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  1. #21

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    I like finding other books an author wrote too. I had to read two Steinbeck books for summer reading before 9th grade. I expected Of Mice and Men to be amazing, so I read Tortilla Flat first. I was blown away by Tortilla Flat, I cried over that book. Of Mice and Men, I didn't like much at all. Of course I've since heard that you usually love the first Steinbeck book you read and then anything after just doesn't feel as great.
    That was also the source of one of the most infuriating tedious assignments with a set of books. We were supposed to stop every time we saw a word we didn't know, look up the definition and write it down. We were supposed to have a certain number of words for each book. Problem is when you are working with the same author for both books by the time you get to the second book you'll have a good handle on the vocabulary and really author's tend to develop a vocabulary and writing style so it's really not that likely that you'll find as many new words in the second book. Now that I really think about it too reading a book just to find words to define probably isn't the best way to get lost in a story either.
    Teemie - 11 years old, 6th grade with an ecclectic mix

    Blog : Tumblr : Instagram : Facebook
    http://jessicamckelvin.com

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  3. #22

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    Now you can just Google "Vocabulary from Of Mice and Men" and get nicely prepped word lists before you even start reading.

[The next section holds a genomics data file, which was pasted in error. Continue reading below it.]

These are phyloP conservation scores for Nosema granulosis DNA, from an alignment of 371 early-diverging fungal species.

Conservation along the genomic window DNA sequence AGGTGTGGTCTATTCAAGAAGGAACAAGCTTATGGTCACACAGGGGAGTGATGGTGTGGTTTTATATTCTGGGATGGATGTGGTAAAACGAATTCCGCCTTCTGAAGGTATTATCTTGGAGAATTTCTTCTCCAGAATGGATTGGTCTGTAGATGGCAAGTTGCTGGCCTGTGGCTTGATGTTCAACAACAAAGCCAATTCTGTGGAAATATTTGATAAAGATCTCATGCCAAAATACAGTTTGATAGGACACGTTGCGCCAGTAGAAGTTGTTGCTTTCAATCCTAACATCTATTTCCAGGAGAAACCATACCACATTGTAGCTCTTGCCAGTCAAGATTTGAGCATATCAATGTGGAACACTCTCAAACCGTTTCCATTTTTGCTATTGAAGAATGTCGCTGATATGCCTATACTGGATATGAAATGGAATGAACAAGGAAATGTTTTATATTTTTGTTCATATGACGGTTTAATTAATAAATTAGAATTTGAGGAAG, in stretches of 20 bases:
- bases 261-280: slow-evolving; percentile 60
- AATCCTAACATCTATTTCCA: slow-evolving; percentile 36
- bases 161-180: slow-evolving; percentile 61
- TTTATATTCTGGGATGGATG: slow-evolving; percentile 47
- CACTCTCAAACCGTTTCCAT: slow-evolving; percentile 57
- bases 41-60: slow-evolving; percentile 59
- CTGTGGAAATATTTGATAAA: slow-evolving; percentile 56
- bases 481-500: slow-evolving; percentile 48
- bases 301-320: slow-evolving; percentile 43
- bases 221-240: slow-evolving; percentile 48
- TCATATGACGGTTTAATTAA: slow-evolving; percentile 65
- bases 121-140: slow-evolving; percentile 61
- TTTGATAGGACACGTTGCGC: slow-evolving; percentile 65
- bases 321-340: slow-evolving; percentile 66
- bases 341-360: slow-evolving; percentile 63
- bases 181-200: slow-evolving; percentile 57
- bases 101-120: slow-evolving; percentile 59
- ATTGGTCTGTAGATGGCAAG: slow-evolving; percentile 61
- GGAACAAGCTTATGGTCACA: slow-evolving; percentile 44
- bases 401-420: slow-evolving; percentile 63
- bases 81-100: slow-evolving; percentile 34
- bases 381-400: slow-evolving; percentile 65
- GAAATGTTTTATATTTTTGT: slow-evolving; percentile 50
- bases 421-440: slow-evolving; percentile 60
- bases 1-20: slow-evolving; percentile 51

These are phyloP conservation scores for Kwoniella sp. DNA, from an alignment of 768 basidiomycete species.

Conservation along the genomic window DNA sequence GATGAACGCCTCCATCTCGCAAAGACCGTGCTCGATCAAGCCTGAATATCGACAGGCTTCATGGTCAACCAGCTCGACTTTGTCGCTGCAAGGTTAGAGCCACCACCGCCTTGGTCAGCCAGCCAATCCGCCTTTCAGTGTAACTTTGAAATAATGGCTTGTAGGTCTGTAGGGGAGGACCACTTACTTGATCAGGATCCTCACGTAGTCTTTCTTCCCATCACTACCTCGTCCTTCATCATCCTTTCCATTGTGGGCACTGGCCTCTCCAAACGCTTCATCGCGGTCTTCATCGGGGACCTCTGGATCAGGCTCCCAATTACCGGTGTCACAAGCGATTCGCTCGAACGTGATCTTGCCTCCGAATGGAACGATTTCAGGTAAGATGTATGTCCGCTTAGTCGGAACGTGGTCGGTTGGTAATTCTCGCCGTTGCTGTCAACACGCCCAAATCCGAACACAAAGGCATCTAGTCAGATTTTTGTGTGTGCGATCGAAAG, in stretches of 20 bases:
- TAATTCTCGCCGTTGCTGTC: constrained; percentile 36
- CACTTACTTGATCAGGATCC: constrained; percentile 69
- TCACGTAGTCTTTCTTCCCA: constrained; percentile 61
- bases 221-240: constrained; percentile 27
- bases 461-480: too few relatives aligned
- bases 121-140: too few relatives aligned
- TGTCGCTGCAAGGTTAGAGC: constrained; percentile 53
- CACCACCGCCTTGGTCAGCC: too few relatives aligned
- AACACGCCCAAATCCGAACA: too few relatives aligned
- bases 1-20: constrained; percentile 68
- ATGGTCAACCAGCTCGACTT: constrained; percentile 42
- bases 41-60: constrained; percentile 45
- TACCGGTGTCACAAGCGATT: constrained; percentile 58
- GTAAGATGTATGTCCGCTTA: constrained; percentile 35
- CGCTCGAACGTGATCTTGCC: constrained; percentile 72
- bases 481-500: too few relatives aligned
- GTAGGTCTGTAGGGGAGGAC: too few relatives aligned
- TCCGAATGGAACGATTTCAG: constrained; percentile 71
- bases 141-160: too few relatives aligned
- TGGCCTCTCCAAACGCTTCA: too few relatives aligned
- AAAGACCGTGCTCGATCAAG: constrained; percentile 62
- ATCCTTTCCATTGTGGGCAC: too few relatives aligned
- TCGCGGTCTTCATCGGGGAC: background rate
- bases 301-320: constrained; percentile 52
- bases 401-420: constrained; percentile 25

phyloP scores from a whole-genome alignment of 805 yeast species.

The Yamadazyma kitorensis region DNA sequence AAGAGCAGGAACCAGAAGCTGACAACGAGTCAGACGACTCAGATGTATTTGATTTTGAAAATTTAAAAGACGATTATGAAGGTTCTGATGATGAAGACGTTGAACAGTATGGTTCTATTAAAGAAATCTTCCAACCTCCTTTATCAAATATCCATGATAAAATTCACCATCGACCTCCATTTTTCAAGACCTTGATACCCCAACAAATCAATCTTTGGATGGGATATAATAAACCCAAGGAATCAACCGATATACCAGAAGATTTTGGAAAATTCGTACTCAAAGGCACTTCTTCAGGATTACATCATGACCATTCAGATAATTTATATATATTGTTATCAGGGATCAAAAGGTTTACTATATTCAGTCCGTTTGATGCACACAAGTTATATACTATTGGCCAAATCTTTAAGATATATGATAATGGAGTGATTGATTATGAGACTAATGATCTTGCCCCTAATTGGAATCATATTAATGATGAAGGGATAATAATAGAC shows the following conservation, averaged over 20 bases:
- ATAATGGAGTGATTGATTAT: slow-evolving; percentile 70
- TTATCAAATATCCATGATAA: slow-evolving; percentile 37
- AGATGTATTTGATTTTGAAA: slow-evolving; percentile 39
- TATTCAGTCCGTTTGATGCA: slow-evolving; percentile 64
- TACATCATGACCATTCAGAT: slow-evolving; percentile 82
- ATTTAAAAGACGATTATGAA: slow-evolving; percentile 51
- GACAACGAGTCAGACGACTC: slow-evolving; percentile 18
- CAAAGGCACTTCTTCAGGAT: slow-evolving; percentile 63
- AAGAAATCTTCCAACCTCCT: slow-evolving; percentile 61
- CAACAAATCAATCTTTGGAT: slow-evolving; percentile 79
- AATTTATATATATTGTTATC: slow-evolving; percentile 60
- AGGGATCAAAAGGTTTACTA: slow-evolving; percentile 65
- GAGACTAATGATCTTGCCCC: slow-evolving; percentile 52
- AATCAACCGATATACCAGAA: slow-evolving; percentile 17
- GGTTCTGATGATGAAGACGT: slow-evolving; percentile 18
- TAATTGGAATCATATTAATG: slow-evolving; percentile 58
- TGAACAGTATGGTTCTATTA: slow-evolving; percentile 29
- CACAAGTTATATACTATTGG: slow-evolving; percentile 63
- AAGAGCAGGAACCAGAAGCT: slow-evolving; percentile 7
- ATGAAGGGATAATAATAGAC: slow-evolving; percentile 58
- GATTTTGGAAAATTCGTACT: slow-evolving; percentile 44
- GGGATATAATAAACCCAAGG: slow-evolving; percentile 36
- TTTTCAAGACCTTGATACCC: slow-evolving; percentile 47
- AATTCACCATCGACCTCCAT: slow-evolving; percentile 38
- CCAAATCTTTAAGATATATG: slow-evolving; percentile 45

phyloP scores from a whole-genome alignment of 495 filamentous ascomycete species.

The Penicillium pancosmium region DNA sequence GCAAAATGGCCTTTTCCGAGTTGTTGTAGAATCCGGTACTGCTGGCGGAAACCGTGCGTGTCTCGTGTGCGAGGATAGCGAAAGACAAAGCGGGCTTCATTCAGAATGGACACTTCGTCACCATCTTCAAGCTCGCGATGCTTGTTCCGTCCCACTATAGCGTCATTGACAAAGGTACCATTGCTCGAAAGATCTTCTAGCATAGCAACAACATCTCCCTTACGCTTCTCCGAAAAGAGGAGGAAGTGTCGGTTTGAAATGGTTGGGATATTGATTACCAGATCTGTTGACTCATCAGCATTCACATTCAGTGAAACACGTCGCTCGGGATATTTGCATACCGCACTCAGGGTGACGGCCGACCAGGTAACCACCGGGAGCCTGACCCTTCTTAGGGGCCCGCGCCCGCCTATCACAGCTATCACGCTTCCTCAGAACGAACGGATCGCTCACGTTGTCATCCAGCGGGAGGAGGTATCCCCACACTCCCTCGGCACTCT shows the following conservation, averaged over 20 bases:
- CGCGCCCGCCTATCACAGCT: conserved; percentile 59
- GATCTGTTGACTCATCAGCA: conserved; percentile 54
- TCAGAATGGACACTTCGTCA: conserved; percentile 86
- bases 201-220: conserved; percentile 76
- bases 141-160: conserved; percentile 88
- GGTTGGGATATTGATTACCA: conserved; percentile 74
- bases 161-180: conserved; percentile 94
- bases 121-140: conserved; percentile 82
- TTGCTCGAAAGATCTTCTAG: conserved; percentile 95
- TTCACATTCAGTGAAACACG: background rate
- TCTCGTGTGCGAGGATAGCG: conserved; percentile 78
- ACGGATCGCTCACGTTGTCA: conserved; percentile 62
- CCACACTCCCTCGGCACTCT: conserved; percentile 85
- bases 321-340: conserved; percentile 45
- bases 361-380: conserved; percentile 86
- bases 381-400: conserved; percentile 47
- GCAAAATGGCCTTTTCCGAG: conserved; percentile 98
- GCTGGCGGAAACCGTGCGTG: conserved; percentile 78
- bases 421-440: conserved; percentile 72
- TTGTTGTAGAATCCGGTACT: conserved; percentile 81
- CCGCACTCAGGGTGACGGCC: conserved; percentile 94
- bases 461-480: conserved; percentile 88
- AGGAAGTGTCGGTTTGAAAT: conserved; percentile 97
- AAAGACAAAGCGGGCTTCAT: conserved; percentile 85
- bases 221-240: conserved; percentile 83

4. #23

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    I liked this thread. I was a voracious reader, but always resisted assigned reading. On my own, I'd read to a certain level - Newberry Award winners and the like - but not the biggies (Shakespeare, the Russian classics, etc.). I think that the "biggies" were just too far removed from my understanding.

    Reading this thread made me realize how much effective my 8th grade English teacher was for me. I didn't have a special personal relationship with her or anything, so I hadn't classified her in my group of "best teachers," but I think I will now.

    We started the year with To Kill a Mockingbird. I had to read it over the previous summer, and I did, but only after I told my mom that I was having a hard time getting into it. She opened the book to, like, page 5 and told me to just start from there. Once she did that, no problem! It's a great story and the writing is very accessible.

    The way the teacher handled the story might not have worked for many people, but it worked like a charm for me. For one thing, we read it aloud in class - the whole thing. So, the kids who didn't read it like they were supposed to, read it anyway. And it slowed it down, and it was fun for those of us who didn't have a reading-aloud phobia.

    She required us to have highlighters in specific colors. This part sounds so directive but it really worked for me - when we came to a part that reference a certain theme or motif or whatever, she'd say "highlight these words in pink." Then we'd just move on, so we could get through the narrative without sidetracking every couple of sentences.

    After the reading, we'd discuss the motifs and such. But just highlighting them as we came to them, without dragging each down in a giant discussion, it was like turning a light bulb on for me. I really, really got it. I started seeing those themes on my own. My copy of the book was lit up like a Christmas tree, every page has highlighted words and phrases in multiple colors (there was a logic to the colors, I don't remember what, but it worked).